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David Chaundy is the Senior Economist with APEC. (CBC)

The number of people in New Brunswick who work for themselves has stalled.

That's according to a new report from the Atlantic Provinces Economic Council.  It says the decline follows steady growth in the sector during 1980s and 1990s, and bucks a nation-wide trend.

"It is a bit of a mystery to exactly why we are not seeing that growth here where we are seeing somewhat stronger growth in Canada," said David Chaundy, the Senior Economist with APEC. "It's not that self-employment has taken a hit across the country."

Chaundy said the numbers reflect challenges hitting key industries in the province — sectors such as fisheries, agriculture, and forestry.

The province of New Brunswick counted fewer than 41,000 self-employed people in 2011. That's slightly below its peak of nearly 46,000 in 1997.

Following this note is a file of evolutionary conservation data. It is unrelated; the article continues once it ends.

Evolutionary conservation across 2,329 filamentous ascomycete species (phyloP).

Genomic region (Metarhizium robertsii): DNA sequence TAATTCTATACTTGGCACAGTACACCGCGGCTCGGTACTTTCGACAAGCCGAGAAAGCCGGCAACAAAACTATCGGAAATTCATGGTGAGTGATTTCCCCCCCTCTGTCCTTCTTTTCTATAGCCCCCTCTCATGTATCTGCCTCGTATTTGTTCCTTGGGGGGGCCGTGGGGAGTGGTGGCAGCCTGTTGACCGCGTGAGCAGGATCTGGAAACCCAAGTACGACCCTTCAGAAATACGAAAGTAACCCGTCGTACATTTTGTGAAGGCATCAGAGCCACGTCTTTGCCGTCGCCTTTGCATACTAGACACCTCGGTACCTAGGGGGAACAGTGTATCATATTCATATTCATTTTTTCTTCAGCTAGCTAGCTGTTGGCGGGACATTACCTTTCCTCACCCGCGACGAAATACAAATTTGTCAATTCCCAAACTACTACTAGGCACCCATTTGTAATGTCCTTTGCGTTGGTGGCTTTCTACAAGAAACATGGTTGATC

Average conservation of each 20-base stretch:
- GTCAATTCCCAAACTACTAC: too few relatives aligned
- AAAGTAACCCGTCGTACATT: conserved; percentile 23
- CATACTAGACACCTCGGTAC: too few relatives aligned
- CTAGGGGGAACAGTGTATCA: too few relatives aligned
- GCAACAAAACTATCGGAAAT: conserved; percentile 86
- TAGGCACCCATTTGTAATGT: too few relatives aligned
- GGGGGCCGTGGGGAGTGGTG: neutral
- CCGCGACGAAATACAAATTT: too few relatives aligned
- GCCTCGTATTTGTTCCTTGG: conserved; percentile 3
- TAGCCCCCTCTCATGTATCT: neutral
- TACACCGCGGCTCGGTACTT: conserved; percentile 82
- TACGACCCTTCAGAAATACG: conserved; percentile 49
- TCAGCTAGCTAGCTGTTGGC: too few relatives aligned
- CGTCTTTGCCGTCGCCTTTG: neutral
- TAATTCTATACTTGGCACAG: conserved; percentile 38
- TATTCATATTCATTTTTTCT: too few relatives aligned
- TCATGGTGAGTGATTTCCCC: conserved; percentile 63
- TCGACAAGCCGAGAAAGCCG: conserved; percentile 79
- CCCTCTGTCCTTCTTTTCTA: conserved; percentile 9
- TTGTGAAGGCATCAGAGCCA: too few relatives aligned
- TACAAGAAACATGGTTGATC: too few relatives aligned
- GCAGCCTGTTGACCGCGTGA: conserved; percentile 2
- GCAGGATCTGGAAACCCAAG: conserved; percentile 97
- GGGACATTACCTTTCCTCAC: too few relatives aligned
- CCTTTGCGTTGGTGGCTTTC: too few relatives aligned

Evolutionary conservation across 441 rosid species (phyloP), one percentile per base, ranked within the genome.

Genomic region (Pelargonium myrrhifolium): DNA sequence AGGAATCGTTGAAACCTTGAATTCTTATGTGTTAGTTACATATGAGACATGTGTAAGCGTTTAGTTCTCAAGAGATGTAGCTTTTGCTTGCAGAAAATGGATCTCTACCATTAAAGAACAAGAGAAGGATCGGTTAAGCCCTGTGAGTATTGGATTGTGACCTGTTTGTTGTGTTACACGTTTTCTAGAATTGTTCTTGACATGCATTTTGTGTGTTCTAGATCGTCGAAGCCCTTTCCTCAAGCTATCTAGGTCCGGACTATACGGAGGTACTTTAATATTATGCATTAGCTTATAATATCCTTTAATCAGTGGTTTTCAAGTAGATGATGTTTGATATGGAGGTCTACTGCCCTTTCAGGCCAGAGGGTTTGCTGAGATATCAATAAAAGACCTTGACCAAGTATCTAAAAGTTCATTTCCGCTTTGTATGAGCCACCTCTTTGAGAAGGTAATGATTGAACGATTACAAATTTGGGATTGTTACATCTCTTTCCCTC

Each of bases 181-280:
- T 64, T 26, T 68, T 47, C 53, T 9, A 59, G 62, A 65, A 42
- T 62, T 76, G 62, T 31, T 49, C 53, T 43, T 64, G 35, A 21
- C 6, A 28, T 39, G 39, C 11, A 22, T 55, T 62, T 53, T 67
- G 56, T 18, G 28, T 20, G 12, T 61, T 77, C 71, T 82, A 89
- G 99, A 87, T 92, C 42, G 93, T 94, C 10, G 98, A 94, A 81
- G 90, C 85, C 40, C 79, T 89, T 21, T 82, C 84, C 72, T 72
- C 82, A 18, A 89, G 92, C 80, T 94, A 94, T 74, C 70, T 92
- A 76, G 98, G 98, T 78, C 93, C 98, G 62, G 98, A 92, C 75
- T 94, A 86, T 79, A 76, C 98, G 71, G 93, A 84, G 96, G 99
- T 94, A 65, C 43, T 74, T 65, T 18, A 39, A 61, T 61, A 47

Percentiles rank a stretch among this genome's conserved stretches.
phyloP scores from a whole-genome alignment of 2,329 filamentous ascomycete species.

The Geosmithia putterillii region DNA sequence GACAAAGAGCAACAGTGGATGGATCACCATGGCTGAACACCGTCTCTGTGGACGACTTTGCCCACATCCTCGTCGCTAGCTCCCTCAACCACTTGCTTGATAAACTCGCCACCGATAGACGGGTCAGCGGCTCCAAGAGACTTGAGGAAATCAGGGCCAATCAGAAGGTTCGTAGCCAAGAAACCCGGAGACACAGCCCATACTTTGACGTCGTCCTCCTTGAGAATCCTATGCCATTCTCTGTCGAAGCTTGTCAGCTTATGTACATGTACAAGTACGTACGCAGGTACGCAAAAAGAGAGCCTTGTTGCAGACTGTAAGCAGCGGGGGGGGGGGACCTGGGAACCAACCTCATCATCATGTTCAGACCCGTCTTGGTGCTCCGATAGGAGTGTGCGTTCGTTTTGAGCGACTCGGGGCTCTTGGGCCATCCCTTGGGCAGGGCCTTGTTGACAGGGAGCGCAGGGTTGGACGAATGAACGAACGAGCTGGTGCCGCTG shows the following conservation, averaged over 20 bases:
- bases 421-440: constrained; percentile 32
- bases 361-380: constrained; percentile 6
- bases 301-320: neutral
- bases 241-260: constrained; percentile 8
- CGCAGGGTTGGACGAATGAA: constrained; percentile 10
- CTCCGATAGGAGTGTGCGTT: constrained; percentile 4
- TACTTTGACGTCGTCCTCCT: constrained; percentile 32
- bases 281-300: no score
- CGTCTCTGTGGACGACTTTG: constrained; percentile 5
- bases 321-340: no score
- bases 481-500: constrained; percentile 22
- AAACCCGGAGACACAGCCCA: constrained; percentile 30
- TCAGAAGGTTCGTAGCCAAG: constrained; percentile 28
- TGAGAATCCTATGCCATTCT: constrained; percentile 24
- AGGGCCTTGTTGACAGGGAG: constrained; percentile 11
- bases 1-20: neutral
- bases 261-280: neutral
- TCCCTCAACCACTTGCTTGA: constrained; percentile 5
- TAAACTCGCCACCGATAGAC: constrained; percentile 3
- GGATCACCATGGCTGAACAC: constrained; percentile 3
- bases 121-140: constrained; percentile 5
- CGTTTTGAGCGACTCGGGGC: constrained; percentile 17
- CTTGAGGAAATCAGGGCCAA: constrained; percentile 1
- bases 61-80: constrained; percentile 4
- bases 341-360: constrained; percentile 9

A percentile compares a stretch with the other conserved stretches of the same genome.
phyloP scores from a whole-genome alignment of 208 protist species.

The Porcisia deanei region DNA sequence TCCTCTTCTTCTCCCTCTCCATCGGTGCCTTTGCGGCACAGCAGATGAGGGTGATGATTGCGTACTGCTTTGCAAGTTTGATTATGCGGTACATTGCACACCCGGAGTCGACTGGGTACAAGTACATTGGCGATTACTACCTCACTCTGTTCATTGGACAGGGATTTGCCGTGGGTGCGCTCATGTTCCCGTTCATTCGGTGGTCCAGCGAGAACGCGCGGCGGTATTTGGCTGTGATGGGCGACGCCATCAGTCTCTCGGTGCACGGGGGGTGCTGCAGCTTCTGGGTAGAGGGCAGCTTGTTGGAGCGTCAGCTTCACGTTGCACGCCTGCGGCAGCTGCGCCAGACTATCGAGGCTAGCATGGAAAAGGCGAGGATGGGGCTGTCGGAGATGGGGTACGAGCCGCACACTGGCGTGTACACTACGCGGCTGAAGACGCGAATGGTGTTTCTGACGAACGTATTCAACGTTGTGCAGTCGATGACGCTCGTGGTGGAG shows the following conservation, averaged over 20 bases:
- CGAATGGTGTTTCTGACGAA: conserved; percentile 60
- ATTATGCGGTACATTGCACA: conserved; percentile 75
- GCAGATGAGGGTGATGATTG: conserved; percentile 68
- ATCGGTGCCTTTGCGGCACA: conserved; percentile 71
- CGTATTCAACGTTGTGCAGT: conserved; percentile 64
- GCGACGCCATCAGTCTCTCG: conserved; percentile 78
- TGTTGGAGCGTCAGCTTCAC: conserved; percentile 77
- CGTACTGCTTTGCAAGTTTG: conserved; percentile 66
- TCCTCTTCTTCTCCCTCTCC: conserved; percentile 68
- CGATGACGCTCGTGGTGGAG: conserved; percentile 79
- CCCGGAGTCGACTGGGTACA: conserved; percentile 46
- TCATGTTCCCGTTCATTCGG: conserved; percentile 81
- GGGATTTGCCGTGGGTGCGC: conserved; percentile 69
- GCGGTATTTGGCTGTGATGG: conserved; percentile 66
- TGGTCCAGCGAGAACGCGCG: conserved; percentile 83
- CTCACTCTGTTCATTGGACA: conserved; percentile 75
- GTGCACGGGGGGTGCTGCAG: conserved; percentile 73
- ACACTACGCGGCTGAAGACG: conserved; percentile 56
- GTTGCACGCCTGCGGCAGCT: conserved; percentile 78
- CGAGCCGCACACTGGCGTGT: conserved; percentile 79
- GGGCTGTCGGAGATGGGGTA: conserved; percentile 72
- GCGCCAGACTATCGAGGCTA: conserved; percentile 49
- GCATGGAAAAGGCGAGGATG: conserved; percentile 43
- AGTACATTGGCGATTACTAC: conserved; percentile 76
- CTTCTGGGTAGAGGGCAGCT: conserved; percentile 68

Some of the reasons for the drop stem from big box stores squeezing out smaller retailers.

"A healthy economy is going to have a good mix of small business and large businesses," said David Campbell, an economist in Moncton. "So if you start to see a drop-off in the number of people that own their own businesses, it's a negative effect on the economy."

Campbell says the aging workforce may also be a factor. He notes self-employment is for the most part for young professionals.

Among APEC's other findings, more men are self-employed in the region than women.